“Yeah. No doubt. I will. But I’m trying not overthink things so much,” he admits, unconvincingly, as if he were trying out new material. “I prefer these days to clean the bathroom in the dark.”

“What the fuck does that mean?”

“It’s not only an expression, implying that sometimes it’s just better not to know, but also one of the stranger things I do?”

“Wait, you clean the bathroom in the dark? And doesn’t the expression ‘ignorance is bliss’ suffice for that notion?”

“Yeah, I don’t shine a light on all the dank and moldy crevices when I go in on the bathroom. Just scrub hard, and hope I’m getting it done. And no, I don’t think it suffices. We need new terms, new words.”

“Well, it sounds like you’re on the job, so the literary world can rest at ease,” I scoffed. “And anyways, you are a great writer so you should stay on the grind.”

“I did it again, didn’t I?”

“Yup.”

“Fuck! What’s wrong with us. Damn delicate, insecure writers. Always looking for reassurance, and fuel to keep going. I’m sorry man. Didn’t mean to fish for that. But, thanks.”

“You got it. And don’t beat yourself up, I do it myself, In one way or another.”

The shrill of the train’s brakes fractured my remembrance, and just in time. Almost fucking blew it. Delancey Street. The escalator that hoisted me to the streets above creaked with strain. The teen ascending before me spat a massive sphere of phlegm upon it’s metallic steps, more proof that no good deed goes unpunished.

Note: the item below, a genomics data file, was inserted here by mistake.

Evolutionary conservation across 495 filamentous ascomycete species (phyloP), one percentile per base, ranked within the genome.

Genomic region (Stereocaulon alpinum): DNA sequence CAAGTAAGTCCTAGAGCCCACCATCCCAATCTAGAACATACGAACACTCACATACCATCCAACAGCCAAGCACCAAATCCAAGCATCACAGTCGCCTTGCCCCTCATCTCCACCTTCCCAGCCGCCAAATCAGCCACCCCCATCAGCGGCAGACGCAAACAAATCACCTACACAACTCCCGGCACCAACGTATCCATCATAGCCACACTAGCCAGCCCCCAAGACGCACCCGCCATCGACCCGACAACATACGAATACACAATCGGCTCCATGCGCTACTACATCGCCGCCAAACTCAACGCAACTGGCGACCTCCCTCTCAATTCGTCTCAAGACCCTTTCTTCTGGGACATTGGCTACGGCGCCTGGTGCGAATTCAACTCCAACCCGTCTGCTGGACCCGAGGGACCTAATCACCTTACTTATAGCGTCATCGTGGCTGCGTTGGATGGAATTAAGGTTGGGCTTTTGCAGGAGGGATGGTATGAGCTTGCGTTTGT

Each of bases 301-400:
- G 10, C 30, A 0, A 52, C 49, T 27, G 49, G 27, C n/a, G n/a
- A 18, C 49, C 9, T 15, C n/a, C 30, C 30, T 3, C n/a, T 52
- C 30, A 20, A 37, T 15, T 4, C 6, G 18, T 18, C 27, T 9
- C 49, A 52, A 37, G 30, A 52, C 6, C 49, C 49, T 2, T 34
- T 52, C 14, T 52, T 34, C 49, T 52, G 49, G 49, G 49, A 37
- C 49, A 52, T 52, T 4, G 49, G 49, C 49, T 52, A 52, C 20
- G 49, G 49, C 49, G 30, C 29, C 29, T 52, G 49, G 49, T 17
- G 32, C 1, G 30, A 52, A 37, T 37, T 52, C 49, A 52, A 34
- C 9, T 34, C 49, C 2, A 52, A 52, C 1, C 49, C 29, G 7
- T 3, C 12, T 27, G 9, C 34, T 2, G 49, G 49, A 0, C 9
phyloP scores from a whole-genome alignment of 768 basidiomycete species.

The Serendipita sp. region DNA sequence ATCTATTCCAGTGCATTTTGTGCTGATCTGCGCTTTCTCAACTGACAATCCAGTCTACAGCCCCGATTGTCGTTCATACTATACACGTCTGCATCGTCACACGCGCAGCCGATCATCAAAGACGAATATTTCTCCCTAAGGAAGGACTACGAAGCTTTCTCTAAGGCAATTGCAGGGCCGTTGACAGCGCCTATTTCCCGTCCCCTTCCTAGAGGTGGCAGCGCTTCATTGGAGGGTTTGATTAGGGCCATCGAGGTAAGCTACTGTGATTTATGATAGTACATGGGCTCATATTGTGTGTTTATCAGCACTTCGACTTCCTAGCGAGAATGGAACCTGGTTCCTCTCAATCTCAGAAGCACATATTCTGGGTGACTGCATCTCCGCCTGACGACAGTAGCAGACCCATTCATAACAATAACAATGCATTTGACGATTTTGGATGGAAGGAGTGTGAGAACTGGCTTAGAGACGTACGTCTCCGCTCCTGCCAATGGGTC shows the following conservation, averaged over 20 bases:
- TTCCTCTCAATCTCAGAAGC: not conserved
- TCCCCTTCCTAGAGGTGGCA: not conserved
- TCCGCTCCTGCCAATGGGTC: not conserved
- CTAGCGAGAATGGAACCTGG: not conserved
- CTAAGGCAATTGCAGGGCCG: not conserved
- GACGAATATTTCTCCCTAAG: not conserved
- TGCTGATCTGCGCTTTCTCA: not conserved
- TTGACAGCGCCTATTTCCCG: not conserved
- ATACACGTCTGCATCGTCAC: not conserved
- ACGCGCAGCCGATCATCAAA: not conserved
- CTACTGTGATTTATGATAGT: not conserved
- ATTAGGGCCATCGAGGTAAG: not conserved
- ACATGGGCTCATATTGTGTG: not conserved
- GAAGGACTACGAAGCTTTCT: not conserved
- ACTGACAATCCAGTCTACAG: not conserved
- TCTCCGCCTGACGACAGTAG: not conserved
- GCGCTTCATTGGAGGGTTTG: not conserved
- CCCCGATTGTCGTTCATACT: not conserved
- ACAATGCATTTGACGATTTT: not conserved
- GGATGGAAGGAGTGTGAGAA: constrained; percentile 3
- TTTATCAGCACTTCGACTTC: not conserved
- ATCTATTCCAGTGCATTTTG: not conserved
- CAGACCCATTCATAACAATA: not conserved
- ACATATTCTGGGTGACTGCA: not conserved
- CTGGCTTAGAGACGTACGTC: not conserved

Her hair. It’s as as if there were nothing else. Sopping and glistening in the morning sun, I couldn’t look away for some reason. For a full block I was adrift in the movements of her slick, charcoal hair. The city’s tall towers swelled around her lubricious locks, and I wafted over the sidewalk hypnotized, until a car horn reminded me I was encroaching where I didn’t belong. The heart of the city beating beneath my feet.

I feel swathed in a blanket of discontent these days. So many of those I keep near to me are assiduously wondering what’s next and where to. I don’t suffer from this brand of incertitude. Whether it’s a physical defect in my wiring, or a serendipitous convenience, I yearn for no foreign lands or chests overflowing with treasures. I have already come upon the streets I hope to wander until the end of days, and the haunts I wish to waste the days away in. I am pretty at ease in the world. Except on the train that is…

michaelshieldsMichael Shields is a writer who resides in Brooklyn, New York. He is the Founder and Chief Editor of Across the Margin, a home for writers and wordsmiths who revere honesty and idolize wordplay.

Visit Michael at his magazine, http://acrossthemargin.com.

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2 thoughts on “Wet Hair by Michael Shields”

  1. Loved it!
    I used to ride the metro everyday to and from work. I suffered in the morning. People, perfume, cologne, smells. I would get off at a stop, puke in a garbage can and jump back on.

    Like